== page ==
Are we being indoctrinated by the globalists to accept a new reserve currency? The Special Drawing Rights, the SDRs created by the IMF are waiting in the theoretical wings to rescue us from financial chaos and oblivion. But who created this instability? In his most recent book ‘The Death of Money’ James Rickards says that the Federal Reserve does not understand that the recent unlimited printing of trillions of dollars, known as QE quantitative easing, can be a perilously irreversible process. The reckless creation of fiat money (along with now $600 trillion in derivatives) may produce a total loss in confidence not only in the dollar, but also in the financial institutions themselves. Once this loss of confidence occurs, a new system must be created to replace the abandoned one.

This entirely new system, often called the New World Order, will be a planetary financial system which has been in the plan stage for centuries, but now actually appears to be gaining success mostly due to the advances in technology, meaning the global access which computer technology allows. Is this all ‘bad’ as the conspiracy researchers have warned us? Surely there is an argument for a more fair system that does not solely serve only one country.

Perhaps.

What worries me is the heinous effects we have already seen that result when corporations are allowed to plunder – (can there be another better description?) – resources in far away lands with impunity. The multinational corporations are poisoning the planet and her oceans. I need not enumerate the plethora of irrefutable evidence, anyone can see the curious disturbing neglect in Fukushima, the consequences of desperate fracking to local water supplies, the obscene greed of GMOs, the insidious ongoing dispersion of endocrine disrupting chemicals EDCs, the insane buying of world water rights, and more. Here clearly we see the results of a loss of individual financial sovereignty and remote control global governance.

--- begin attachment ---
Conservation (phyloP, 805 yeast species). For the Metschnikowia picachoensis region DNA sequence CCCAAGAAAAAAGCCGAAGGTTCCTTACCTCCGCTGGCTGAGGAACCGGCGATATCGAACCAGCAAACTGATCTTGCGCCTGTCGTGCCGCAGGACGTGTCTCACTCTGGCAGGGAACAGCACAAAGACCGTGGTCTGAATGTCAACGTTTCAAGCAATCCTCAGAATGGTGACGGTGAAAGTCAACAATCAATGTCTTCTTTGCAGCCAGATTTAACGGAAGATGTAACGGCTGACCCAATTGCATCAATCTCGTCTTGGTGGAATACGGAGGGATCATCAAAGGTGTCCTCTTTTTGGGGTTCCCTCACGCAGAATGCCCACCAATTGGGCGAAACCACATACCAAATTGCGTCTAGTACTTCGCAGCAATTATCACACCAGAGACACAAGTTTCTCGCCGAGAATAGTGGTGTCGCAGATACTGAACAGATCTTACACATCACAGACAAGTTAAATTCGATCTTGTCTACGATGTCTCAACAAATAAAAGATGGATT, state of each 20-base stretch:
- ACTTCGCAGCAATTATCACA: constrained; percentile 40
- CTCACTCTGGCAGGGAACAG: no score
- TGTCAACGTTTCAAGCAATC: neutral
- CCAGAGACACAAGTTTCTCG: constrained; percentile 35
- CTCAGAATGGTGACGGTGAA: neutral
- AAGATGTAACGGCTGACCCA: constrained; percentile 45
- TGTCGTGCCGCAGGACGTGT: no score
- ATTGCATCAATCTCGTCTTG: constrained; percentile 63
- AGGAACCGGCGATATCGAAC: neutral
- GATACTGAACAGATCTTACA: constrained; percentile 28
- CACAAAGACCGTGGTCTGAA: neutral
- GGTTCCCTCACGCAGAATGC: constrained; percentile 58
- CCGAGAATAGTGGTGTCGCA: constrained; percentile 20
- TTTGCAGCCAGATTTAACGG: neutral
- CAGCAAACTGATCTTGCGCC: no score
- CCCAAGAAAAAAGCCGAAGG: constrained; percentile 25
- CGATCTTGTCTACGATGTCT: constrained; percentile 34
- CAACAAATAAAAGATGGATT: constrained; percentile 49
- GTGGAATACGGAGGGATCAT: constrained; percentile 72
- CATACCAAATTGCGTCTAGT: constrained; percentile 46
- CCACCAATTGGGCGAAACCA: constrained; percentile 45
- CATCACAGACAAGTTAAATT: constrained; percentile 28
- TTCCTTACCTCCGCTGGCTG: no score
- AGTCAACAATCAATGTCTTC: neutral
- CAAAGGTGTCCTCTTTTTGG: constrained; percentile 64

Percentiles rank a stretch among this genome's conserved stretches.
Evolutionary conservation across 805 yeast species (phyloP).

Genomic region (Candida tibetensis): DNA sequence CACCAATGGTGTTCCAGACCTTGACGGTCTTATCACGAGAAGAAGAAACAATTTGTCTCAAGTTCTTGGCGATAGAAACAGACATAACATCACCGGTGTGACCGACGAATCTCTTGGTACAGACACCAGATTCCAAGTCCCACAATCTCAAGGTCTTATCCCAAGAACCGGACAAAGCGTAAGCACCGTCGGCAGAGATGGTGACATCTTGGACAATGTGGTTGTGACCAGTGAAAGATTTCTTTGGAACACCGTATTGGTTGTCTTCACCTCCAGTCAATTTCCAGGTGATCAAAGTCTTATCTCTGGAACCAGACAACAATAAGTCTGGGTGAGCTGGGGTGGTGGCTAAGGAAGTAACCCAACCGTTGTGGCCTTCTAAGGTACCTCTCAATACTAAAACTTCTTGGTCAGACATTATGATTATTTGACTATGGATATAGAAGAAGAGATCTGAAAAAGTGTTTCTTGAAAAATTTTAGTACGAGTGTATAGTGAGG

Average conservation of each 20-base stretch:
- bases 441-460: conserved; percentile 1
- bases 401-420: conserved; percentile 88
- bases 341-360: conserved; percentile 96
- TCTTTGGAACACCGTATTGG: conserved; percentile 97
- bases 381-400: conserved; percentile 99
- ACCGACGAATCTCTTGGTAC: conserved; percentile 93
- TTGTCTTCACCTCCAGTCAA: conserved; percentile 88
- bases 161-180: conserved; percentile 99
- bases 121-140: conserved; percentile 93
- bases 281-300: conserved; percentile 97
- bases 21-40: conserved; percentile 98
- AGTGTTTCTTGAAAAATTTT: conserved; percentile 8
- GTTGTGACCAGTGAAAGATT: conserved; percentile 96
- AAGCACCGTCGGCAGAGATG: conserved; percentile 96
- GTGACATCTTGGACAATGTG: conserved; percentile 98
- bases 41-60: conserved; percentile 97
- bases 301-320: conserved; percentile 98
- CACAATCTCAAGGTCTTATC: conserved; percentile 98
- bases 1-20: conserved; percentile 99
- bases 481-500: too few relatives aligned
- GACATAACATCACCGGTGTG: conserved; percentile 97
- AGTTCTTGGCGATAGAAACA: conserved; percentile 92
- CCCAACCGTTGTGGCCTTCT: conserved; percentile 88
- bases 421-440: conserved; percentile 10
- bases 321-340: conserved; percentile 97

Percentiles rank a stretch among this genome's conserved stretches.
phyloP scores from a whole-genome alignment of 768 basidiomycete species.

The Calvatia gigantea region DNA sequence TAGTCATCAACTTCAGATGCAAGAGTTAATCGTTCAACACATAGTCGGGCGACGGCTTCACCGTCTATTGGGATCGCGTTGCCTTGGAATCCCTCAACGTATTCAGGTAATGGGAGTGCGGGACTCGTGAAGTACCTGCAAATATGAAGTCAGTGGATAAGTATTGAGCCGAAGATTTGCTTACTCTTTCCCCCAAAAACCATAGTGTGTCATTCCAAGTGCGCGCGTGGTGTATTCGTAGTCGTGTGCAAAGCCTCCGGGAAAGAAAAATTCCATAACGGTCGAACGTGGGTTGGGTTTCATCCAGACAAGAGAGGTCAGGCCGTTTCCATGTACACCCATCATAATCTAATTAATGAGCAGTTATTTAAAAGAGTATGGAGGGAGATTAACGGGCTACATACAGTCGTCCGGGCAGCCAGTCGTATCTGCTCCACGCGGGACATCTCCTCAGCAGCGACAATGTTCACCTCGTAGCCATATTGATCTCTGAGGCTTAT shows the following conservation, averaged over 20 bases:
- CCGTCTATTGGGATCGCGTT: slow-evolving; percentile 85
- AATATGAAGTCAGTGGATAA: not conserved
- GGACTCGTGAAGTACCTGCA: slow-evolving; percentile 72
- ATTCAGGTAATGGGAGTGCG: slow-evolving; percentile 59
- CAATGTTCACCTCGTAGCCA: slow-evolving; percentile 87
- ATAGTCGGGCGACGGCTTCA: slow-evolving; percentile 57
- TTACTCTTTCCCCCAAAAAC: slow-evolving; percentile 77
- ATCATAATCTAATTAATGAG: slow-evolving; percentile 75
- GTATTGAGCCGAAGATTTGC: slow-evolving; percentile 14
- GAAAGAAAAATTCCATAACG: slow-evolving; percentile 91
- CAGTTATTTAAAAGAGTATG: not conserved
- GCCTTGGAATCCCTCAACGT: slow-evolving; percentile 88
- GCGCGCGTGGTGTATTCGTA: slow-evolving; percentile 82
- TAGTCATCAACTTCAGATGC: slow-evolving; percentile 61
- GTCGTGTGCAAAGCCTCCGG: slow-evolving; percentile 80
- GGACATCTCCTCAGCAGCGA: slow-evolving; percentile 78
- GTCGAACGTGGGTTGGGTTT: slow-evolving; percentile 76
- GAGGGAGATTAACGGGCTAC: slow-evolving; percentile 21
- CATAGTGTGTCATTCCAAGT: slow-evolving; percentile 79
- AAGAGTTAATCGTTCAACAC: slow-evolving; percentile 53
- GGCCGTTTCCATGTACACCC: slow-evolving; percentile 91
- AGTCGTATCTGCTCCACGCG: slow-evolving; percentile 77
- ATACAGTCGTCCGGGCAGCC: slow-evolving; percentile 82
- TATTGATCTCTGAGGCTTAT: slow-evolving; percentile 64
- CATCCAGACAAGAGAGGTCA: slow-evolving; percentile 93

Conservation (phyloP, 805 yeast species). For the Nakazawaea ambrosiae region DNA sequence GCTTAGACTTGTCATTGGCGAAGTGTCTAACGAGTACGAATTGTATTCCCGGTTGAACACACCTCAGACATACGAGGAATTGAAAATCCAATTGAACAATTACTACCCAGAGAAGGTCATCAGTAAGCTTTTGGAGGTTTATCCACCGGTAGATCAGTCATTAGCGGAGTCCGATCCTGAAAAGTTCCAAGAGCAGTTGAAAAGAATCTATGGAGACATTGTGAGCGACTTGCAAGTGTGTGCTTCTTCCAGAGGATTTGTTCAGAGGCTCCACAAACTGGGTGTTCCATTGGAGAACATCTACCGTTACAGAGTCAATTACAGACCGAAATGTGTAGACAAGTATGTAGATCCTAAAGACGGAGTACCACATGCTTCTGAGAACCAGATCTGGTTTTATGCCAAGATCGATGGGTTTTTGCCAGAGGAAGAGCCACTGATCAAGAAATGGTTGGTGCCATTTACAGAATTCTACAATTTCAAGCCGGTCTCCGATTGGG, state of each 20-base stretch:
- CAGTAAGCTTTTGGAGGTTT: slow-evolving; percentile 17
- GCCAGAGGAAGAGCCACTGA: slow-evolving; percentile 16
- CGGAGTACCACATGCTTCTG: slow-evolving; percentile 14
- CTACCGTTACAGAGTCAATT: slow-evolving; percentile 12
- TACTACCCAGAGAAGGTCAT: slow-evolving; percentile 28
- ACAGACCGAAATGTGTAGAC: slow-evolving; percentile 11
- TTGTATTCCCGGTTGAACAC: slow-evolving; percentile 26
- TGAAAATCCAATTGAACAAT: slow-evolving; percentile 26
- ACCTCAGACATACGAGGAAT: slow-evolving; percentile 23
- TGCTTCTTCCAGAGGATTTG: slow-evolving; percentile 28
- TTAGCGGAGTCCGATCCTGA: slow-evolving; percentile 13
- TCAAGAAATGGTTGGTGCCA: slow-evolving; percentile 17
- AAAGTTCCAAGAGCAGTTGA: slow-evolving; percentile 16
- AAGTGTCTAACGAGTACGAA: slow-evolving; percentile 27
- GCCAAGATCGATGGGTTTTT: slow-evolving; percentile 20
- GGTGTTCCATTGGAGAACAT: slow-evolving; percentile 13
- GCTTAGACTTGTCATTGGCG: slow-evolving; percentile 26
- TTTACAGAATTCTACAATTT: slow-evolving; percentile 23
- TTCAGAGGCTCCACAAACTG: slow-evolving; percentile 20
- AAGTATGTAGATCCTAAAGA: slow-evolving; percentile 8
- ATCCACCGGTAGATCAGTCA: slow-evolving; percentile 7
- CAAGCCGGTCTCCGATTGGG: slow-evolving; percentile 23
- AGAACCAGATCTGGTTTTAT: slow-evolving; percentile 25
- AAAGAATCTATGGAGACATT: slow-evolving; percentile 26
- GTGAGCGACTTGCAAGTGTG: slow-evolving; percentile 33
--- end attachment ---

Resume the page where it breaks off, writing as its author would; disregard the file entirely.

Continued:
While I do recommend that you read James Rickards in online interviews, YouTube, or his books, I have come to believe that his job is to indoctrinate the more financially keen into the IMF’s plan to implement their SDRs and complete control of global finance. In ‘The Death of Money’ Rickards says that when the dollar ceases to be the world reserve currency there are three probabilities: the SDR will replace the USD as world money, the possibility of a gold standard, and the threat of social disorder. I think this threat of social disorder has been carefully inculcated into our consciousness by many bizarre events, which normal peaceful law-abiding citizens have wondered at. Are we being warned? Accept the global system or face the frightening consequences. Anything will be better than lawless mad-max chaos and disorder. But will it?

A done deal?

Rickards says that the substitution of SDRs for dollars as the global currency is now in motion. A ten-year IMF transition plan has been ‘informally endorsed’ by the United States. What? So, we are told this is a done deal. No one has asked the public, there has been no democratic vote, no consensus from we the people. In a rather causal unexpected sentence, Rickards calmly says that money riots would be (his words) ‘squashed quickly’. I see. Resistance is futile indeed. This suppression of money riots is already legal because of a little known legislation passed in 1977, the IEEPA, the International Emergency Economic Powers Act. Many of the rather frightening rumours floating around the Internet begin to make sense in light of this impending transition. Follow the money, indeed!

Rickards tell us that the IMF is buying time, some say in desperation. Thus the quantitative easing may go on, but he cautions the reader that the plan for a peaceful transition to SDRs or even gold may not occur before the collapse — and because of the prevalence of high frequency trading, collapse of the financial markets will be likely come flash-crash fast.